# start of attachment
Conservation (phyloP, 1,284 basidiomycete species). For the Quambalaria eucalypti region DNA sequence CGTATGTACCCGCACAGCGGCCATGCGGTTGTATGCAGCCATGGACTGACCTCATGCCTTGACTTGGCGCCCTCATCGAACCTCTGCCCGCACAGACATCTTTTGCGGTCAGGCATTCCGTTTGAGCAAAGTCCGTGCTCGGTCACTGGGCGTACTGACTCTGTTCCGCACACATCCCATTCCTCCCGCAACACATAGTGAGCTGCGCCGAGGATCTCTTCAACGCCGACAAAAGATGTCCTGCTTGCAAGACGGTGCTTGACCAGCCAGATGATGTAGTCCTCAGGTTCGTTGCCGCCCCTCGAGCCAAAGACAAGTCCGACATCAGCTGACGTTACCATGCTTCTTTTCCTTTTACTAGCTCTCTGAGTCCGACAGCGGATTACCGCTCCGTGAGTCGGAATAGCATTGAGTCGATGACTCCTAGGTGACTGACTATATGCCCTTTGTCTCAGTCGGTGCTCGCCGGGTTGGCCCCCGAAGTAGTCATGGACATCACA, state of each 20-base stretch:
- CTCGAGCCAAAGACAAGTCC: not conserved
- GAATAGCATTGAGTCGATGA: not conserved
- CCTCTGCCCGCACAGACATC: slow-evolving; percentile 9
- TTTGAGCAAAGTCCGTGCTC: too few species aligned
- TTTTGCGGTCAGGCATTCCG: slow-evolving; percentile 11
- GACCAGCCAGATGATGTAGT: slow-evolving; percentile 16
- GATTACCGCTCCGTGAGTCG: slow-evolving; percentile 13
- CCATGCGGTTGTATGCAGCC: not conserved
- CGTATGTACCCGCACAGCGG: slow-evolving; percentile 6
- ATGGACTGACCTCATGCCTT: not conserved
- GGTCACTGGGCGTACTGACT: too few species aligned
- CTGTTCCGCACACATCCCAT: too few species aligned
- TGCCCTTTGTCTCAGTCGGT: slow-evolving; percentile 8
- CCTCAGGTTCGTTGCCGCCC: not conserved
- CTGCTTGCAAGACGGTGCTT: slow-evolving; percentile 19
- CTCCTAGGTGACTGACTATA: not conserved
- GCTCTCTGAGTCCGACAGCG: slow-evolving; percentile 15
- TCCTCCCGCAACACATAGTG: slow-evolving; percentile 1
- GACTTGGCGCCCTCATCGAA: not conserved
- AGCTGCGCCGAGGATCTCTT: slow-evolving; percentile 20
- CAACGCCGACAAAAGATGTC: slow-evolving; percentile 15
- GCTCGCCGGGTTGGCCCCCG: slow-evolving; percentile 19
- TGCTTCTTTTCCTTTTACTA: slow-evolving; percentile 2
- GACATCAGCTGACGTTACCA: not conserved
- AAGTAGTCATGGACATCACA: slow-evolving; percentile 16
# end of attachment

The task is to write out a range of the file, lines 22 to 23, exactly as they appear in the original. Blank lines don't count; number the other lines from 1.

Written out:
- CAACGCCGACAAAAGATGTC: slow-evolving; percentile 15
- GCTCGCCGGGTTGGCCCCCG: slow-evolving; percentile 19